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Monteverdi etc (Le Jardin des voix & Les Arts Florissants)


Monteverdi : Questi vaghi concenti; Io mi son giovinetta; Mentre vaga Angioletta; Dal mio permesso amato; Lamento della ninfa; Possente spirito; Pur ti miro

Marini : Passacaglio a 3 & a 4

Carissimi : Tra piu riposte abissi dell'Erebo

Cavalli : Lucidissima face

Handel : Ritorno nel coro , vezzosa brillante; M'hai resa infelice; Vo fa Guerra

Piccinni : Furia di donna irata

Haydn : Son quest'occhi

Le Jardin des voix / Les Arts Florissants / William Christie


Francesca Boncompagni, Laura Hynes Smith, Claire Meghnagi & Sonya Yoncheva – sopranos

Amaya Dominguez – mezzo soprano

Michal Czerniawski – counter tenor

Pascal Charbonneau, Juan Sancho & Nicholas Watts – tenors

Jonathan Sells - bass

Director (Semi-staging) – Elsa Rooke

Costume Designer – Bruno Fatalot

The Barbican Hall -
24 March 2007


Le Jardin des voix is quite simply the leading academy for the Baroque repertoire, giving young singers the unique opportunity to work with William Christie and his world famous les Arts Florissants ensemble.

Candidates from all over the world are invited to apply and after auditions in Zurich, Paris, New York and London, a final select group of “prize winners” is chosen – this year ten singers all below the age of thirty.


This group assembled in Caen during February for a period of intensive study working on “ various questions of rhythm, ornamentation, harmonic colour, the musicality of the language, and language itself – all the elements that together make up the different styles of Baroque music… and present our audiences with the full flavour of this fabulous music.” [William Christie],


It is not just a theoretical exercise, it leads immediately into a month-long whirlwind tour of public concerts taking in ten European cities and culminating in New York 's Lincoln Centre. Their concert at the Barbican was scheduled towards the end of the tour, time enough for the programme to be thoroughly polished, though also when fatigue might just be a factor.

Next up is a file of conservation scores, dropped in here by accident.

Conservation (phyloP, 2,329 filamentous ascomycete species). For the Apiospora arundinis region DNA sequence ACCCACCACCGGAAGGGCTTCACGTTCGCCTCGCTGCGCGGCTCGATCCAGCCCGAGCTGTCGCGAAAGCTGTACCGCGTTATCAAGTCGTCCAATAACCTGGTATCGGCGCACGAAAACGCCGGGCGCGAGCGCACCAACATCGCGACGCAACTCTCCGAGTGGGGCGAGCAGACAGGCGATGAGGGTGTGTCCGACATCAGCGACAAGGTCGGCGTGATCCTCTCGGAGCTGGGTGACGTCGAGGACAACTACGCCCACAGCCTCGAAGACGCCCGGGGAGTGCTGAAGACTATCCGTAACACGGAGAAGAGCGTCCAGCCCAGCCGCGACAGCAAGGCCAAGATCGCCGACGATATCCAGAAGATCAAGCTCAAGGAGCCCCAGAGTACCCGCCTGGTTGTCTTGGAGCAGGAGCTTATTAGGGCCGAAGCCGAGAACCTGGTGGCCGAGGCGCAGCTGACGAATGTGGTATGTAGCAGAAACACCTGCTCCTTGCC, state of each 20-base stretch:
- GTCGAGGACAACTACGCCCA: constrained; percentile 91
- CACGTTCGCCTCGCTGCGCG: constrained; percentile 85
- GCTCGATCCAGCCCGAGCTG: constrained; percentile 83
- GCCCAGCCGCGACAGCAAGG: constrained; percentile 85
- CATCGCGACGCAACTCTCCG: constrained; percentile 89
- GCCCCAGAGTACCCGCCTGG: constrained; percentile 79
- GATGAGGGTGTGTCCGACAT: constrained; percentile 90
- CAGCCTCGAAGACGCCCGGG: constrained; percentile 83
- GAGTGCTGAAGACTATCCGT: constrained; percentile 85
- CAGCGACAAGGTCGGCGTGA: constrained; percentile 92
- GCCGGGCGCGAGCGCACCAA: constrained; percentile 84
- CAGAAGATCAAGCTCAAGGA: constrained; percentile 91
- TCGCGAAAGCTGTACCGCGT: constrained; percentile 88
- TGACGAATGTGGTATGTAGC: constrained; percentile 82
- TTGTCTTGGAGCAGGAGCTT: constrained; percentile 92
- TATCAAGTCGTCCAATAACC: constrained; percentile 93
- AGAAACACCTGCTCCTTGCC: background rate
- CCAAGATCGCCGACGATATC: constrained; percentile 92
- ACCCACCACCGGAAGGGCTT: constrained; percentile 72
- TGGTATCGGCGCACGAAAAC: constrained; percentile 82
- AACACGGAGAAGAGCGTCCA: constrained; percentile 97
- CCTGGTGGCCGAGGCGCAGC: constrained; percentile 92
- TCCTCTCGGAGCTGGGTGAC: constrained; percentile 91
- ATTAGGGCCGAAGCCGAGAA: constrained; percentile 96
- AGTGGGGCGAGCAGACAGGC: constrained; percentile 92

I saw no hint of tiredness as everyone filed onto the platform. The music in the programme had been arranged in roughly chronological sequence, beginning with a group of madrigals. Minimal instrumental accompaniment was required here, predominantly the harp of Siobhan Armstrong and theorbo of Brian Feehan. William Christie had taken a seat in the midst of his orchestra, arms at his side, with an avuncular smile spreading right over his face, as the singers moved around the stage with what looked like free abandon (though no doubt carefully directed) singing the ensembles with breathtaking accuracy.


Next came operatic excerpts with full orchestra and Christie conducting. These included two lovely solos from Orfeo : Claire Meghnagi giving a spirited performance of La Musca's Dal mio permesso amato and the big set piece ( ‘Possente spirto in which Orfeo uses all his whiles to to persuade Charon to ferry him over the Styx faithfully built up by Nicholas Watts. A succession of angry ladies followed after the interval, each sweeping the most complex of music effortlessly from their path, amongst them Sonya Yoncheva's clever balancing Deidamia's rage and regret was particularly noteworthy.


Others that impressed were Candian, Pascal Charbonneau, with a sumptuous tenor which sounds as though he will be set for a career in a wide range of music, and two singers from opposite ends of the male vocal scale, counter tenor Michal Czerniawski and bass Jonathan Sells, both showing real promise and names to look out for.


A further treat came towards the end of the evening. The extract from Rinaldo was played in the edition by William Babell including solos – possibly those which Handel himself played - in which the harpsichord mimics and reinforces Armida's cries of vengeance. Whatever their precise origin, Benoit Hartoin played them with breathtaking speed and virtuosity,


Serena Fenwick